For many outside of the political mainstream, election season can often be somewhat of a drag. From the sudden influx of political association that seems only to emerge from usually unconcerned peers during this time of the season, to the timeless primetime classics that are the presidential debates. Nothing affirms one’s dissatisfaction with the current form of political commercialism and spectacle than the celebration of the nation’s semi-democratic process that serves as what the presidential debate has become.
As the candidates of the two majority parties struggled to specifically outline how much their policies differed from one another, Green Party presidential candidate, Jill Stein along with her running mate Cheri Honkala, were arrested for attempting to enter the grounds of Hofstra University and handcuffed to chairs for eight hours while being the only two detainees in a holding area designated for protestors.
As Stein proclaimed: “We are here to bring the courage of those excluded from our politics to this mock debate, this mockery of democracy.”
The complacency of the two main parties towards the brutal handling of the presidential candidate from an opposition party would be decried as signifying corruption and oligarchy if it happened in another country.
At the least, what this signifies is how closed off the spectrum of debate is in the presidential race and how the televised presidential debates have simply become an echo chamber where candidates merely debate over the particulars of their policy initiatives while agreeing on the overall approach to the issues.
According to a leaked 21-page memorandum that outlined the debate rules as agreed upon by both campaigns, chances of any spontaneity occurring are little to none. As John Cook of Gawker put it, the rules, which include candidates not asking each other direct questions and shutting off the microphones of participants in the town hall debate so they may not ask follow up questions, shows both candidates to be “sniveling cowards.”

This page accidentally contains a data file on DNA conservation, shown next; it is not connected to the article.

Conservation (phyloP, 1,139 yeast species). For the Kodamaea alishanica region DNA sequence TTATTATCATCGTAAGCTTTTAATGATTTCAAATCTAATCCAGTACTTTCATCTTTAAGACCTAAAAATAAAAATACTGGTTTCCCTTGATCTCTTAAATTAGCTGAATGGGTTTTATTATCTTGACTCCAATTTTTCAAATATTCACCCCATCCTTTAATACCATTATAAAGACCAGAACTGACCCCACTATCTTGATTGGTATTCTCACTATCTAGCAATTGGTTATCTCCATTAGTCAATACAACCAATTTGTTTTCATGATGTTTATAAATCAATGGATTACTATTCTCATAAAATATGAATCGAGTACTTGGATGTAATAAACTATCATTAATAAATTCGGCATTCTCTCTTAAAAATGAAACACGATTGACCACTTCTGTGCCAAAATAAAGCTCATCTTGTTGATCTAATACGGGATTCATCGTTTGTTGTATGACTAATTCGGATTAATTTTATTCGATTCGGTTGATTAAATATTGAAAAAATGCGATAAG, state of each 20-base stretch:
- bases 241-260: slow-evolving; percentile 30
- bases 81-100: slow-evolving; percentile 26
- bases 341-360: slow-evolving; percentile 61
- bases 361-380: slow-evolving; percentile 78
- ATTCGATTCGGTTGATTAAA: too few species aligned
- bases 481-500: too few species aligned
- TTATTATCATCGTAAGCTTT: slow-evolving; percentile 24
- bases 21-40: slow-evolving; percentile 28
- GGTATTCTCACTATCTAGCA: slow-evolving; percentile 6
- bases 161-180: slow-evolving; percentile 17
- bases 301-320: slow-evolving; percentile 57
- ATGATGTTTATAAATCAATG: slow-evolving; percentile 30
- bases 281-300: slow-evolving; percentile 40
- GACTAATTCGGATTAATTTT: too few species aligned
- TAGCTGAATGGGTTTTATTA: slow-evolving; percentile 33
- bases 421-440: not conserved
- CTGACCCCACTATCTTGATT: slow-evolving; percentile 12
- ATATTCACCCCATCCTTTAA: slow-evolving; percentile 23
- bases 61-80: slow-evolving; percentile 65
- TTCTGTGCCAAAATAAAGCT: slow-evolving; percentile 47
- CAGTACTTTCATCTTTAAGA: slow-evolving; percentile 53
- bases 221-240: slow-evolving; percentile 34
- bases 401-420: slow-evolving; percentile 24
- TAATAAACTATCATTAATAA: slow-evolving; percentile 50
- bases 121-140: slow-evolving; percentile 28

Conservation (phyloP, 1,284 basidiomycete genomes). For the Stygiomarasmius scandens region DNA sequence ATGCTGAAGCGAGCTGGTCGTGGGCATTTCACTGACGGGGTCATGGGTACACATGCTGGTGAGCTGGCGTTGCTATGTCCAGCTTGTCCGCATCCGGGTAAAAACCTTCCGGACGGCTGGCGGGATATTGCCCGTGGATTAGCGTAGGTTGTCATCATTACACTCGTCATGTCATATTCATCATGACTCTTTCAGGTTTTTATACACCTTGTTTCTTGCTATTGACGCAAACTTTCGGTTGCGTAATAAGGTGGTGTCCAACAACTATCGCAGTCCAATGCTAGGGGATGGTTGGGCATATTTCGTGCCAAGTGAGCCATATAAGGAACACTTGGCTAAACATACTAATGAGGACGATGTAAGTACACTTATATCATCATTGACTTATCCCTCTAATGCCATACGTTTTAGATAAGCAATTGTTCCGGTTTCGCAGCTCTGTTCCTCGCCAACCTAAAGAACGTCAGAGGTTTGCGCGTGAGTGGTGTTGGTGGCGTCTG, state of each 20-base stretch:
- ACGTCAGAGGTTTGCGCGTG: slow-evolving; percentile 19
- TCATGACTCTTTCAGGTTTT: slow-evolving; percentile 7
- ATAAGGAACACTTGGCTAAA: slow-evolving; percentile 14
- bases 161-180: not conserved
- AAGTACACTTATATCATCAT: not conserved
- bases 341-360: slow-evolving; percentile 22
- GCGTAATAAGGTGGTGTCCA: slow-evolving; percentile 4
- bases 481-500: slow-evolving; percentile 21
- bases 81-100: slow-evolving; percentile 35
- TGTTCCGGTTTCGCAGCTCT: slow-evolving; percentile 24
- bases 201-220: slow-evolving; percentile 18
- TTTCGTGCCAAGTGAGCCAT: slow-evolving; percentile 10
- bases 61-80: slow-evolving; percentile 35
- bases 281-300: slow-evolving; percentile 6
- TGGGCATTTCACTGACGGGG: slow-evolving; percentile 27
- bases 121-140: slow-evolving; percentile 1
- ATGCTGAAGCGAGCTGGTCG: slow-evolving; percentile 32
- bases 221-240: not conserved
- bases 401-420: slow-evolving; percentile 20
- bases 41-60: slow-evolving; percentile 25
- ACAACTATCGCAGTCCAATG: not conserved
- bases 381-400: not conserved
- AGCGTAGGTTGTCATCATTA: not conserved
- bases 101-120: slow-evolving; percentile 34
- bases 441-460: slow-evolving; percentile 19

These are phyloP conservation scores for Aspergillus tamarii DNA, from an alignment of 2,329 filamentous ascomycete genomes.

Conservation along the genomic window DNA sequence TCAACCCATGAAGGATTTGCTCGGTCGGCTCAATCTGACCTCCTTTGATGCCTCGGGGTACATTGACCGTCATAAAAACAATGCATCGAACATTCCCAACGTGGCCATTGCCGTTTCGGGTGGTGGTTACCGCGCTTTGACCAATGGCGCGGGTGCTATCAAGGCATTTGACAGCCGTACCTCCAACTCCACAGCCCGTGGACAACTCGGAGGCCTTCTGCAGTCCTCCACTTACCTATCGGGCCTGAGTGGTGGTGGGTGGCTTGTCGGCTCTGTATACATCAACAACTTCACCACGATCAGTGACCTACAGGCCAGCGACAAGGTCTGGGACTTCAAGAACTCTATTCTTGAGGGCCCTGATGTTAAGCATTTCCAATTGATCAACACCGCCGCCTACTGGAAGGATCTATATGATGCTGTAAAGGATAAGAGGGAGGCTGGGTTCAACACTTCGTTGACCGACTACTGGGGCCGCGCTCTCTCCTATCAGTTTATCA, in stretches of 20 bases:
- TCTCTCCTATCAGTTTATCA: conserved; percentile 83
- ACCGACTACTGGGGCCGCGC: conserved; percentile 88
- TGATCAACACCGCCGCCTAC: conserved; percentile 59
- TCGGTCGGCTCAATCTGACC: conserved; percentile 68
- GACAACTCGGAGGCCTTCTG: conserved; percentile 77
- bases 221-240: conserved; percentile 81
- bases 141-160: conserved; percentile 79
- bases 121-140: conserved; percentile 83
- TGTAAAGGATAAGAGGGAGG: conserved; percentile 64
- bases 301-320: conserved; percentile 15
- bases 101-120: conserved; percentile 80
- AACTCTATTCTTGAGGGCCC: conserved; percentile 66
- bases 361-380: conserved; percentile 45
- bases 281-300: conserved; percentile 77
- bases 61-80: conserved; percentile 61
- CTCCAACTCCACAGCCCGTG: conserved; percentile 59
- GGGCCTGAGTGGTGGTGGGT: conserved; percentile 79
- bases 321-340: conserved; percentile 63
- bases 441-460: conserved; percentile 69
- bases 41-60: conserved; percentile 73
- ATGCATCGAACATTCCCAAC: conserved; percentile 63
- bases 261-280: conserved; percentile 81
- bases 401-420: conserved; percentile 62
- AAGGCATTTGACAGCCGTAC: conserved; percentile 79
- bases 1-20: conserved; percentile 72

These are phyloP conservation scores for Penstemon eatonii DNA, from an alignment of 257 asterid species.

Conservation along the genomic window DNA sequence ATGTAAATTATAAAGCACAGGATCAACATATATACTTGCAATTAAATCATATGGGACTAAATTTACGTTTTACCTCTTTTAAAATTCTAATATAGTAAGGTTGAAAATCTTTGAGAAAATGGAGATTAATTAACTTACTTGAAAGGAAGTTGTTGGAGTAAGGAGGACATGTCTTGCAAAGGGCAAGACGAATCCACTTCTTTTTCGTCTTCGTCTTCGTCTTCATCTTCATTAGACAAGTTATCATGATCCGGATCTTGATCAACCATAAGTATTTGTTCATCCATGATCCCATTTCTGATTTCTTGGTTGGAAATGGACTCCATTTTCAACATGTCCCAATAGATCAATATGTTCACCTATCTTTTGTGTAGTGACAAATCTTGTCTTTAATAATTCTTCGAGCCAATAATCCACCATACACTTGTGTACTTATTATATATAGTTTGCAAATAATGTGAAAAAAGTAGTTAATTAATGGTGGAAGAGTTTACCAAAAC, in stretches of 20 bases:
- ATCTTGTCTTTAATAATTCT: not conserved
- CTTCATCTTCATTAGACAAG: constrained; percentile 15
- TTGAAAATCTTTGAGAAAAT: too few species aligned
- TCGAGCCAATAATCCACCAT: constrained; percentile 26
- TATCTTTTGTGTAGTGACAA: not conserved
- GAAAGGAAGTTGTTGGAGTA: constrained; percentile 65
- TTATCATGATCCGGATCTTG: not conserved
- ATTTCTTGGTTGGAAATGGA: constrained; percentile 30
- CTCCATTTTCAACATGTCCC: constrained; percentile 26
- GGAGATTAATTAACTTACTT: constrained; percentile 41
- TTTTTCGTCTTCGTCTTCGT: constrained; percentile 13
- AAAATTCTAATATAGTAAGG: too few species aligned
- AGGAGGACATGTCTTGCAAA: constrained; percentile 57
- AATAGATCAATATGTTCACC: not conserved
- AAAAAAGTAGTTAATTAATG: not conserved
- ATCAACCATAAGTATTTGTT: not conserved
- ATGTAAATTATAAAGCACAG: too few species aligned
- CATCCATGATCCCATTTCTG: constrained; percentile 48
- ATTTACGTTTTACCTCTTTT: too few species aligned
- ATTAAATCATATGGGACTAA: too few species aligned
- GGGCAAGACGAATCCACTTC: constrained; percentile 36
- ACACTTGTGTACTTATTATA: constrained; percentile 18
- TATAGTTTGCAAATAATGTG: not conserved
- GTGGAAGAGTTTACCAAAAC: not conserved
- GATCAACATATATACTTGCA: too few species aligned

Yet, even without these backdoor agreements to how the debates should be conducted, it would matter little when the candidates seem to agree on some of the most core issues.
As Glenn Greenwald of the Guardian observed in his article “Martha Raddatz and the faux objectivity of journalists,” most of the views brought in by the candidates start firstly from a sort of “DC consensus,” oriented to the assumption that establishment policy interests and statements are the only sides of an issue that matter, rather than the side of the coin that leaves the future of working families hanging all across the country.
For example, when Raddatz posed the question concerning Social Security and Medicare, she began from the assumption that the programs were going broke and taking a larger share of the budget in the process. But as Greenwald outlines, by opening the question with this premise, Raddatz already disregards the findings of several economists and journalists that dispute the claim and chooses, instead, to present the view of the DC orthodoxy.
And it is not simply on this topic. Both president Obama and governor Romney share similar positions when it comes to issues that do not always seem to make it in to the debate palette – civil liberties, austerity budgets, education.  In fact, it was the sort of corporate reform for education pushed by both parties that formed the impetus for last month’s strike by the Chicago Teachers Union – an action that saw political commitment opt out of ballot box solutions for community engagement.
It was a strike that stood firm against the interests of a Democratic mayor, a former Obama Administration official who would receive the backing of both Mitt Romney and Paul Ryan.
How perfect an indicator then, for routes out of the sort of pageantry and spectacle that make up the great American presidential race. Routes that can lead to debates that tackle issues from all perspectives, without fluff about Big Bird or binders full of women memes.
Where debates serve as tribunals for aspirants to the highest position in government conducted by the American people, rather than staged events where candidates of the two ruling parties can walk around the similarities that keep them tied to establishment interests.

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